A new exhibition titled Behaviour vs. Behaviour features artist Harland Miller's fictitious remakes of Penguin Book covers
The colorful cover of a book asks ?Can I get involved in your crisis?? But you can?t read the book. It doesn?t exist. The book has never been written. Harland Miller is the author and artist behind a series of tantalizing larger-than-life prints featuring what appear to be books published in an alternate universe by a bizarro version of Penguin Press.
?He makes you want to think about what is in the book, and of course it isn?t there. It's justa cover,? says British jewelry designer Stephen Webster who is currently featuring Harland Miller's newest series, Behaviour vs. Behaviour, in the gallery space above his Beverly Hills store.
Behaviour vs. Behaviour is a collection of silk screen and giclee prints hand-finished by Miller, making each an original, unlike his other Penguin Book Cover pieces, which have been released as a print series. With the combination of a worn cover and a mysterious title, Miller successfully conjures up an illusion in the guise of reality. The covers beg the viewer to fill in the missing pages. Rather than attempting to identify and capture an idea, Miller provides his audience with the means to make their own connections.
Los Angeles offers a special atmosphere to these two British artists. ?I liked the idea of L.A. before I got here. And when I arrived the experience matched up to my expectation. It may have even surpassed it,? says Miller. ?Los Angeles is a city of signage. There are a lot of words around. I think people respond to words here more than they do in other cities.? Stephen Webster, who used to live up the coast in Santa Barbara, travels the world for business but still finds L.A. to be one of his favorite places to visit. ?Last week I was in Azerbaijan, Kazakhstan and Berlin. Now, they?ve all got something to offer, but none of them do I look forward to as much as when I?m on that plane coming here.?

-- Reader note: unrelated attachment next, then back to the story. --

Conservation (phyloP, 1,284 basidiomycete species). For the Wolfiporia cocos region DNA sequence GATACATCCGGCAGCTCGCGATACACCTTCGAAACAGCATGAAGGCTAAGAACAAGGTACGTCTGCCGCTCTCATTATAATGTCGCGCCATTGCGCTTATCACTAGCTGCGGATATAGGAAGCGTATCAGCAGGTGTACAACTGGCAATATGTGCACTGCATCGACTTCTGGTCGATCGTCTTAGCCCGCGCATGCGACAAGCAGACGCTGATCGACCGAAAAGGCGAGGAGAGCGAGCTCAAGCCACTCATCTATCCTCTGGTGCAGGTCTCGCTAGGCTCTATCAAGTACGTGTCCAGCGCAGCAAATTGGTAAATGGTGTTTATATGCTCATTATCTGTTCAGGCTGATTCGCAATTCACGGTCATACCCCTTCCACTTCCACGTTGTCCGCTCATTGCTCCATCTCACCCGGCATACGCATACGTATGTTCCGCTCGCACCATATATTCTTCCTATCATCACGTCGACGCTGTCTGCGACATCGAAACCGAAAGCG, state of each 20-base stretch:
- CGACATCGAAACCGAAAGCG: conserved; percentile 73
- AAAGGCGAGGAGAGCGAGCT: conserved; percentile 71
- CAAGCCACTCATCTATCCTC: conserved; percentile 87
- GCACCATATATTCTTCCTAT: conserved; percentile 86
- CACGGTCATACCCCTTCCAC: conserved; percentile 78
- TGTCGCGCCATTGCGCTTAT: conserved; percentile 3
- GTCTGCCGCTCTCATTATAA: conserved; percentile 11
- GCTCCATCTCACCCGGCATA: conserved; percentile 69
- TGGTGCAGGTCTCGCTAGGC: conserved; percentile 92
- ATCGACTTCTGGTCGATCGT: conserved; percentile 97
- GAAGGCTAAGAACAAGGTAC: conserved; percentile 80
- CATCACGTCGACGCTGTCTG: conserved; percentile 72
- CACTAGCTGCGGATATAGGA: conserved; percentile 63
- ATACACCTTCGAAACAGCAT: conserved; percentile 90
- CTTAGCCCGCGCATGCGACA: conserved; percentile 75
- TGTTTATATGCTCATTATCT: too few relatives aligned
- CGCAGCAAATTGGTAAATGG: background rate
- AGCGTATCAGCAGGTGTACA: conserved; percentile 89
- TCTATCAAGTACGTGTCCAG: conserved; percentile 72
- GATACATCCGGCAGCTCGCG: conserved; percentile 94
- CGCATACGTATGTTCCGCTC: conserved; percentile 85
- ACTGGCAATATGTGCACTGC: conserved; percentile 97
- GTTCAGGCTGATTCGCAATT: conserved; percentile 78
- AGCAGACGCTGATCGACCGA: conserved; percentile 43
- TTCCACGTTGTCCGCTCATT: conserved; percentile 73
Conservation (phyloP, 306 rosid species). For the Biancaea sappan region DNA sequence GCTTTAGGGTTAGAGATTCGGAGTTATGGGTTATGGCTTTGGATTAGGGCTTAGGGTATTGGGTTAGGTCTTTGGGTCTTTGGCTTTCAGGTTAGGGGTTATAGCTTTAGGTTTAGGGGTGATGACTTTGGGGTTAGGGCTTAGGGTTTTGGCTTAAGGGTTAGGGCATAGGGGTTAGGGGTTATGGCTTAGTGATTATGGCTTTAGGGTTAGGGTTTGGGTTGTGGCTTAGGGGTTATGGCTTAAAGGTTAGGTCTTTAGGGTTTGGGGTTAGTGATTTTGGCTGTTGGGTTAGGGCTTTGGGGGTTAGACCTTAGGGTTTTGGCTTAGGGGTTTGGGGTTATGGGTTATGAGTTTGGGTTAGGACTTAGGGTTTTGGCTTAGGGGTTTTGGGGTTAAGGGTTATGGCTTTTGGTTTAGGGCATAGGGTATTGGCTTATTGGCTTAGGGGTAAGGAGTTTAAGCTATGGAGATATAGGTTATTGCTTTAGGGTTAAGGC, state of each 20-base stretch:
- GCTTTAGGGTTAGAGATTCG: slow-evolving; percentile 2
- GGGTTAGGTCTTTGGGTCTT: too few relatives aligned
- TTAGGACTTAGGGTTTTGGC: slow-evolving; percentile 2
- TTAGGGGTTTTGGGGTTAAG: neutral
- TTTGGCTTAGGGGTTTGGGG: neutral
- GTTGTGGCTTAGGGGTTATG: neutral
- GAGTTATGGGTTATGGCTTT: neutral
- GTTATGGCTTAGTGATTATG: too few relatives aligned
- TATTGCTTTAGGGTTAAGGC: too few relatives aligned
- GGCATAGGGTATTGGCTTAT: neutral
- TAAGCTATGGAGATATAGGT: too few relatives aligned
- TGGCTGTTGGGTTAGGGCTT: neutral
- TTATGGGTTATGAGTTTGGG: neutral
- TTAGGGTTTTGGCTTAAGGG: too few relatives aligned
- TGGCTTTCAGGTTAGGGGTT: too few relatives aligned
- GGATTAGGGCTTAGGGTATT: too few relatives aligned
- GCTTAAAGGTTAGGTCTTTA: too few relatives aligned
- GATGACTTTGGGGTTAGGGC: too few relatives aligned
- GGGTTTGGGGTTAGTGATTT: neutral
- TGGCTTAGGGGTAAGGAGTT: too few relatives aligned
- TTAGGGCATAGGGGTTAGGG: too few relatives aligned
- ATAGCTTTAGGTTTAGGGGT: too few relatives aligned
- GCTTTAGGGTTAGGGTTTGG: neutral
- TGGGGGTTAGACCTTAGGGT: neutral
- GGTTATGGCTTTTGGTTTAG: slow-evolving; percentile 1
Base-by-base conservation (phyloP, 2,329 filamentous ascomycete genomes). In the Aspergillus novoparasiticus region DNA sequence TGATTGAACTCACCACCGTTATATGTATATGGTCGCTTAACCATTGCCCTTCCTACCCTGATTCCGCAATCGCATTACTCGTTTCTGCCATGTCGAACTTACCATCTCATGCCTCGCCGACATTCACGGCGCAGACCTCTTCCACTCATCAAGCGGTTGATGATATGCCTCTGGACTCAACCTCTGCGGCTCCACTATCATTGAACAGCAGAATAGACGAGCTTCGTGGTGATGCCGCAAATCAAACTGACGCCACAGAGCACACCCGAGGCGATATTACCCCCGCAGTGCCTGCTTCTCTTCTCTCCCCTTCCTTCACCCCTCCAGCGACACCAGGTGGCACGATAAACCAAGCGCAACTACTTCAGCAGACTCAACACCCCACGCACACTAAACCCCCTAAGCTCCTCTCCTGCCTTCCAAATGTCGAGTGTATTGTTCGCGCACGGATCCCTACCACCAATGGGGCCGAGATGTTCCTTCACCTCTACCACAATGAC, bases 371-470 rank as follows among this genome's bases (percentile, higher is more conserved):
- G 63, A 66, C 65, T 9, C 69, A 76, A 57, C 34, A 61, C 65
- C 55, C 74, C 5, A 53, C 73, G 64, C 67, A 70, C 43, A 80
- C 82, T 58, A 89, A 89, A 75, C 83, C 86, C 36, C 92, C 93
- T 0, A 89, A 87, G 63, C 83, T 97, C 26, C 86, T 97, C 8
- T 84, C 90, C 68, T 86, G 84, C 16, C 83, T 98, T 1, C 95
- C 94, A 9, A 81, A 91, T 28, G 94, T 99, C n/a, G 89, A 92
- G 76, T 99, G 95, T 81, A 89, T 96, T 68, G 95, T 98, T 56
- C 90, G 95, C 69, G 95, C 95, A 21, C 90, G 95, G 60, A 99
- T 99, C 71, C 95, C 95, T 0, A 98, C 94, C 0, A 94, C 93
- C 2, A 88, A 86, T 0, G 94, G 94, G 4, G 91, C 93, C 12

The spacious gallery above the store on Rodeo Drive was offices when Webster took over the lease five years ago, taken with the view offered by the tall arched windows, on the condition that he could rip out the walls, ceiling, and spiral staircase to make a public art space on the second floor. The gallery is the only one like it in all of Webster's stores around the world and Miller's exhibit is the latest in a run of stellar British visual artists, including Mat Collishaw and street artist D*Face, who have exhibited here.
(source: Los Angeles Magazine)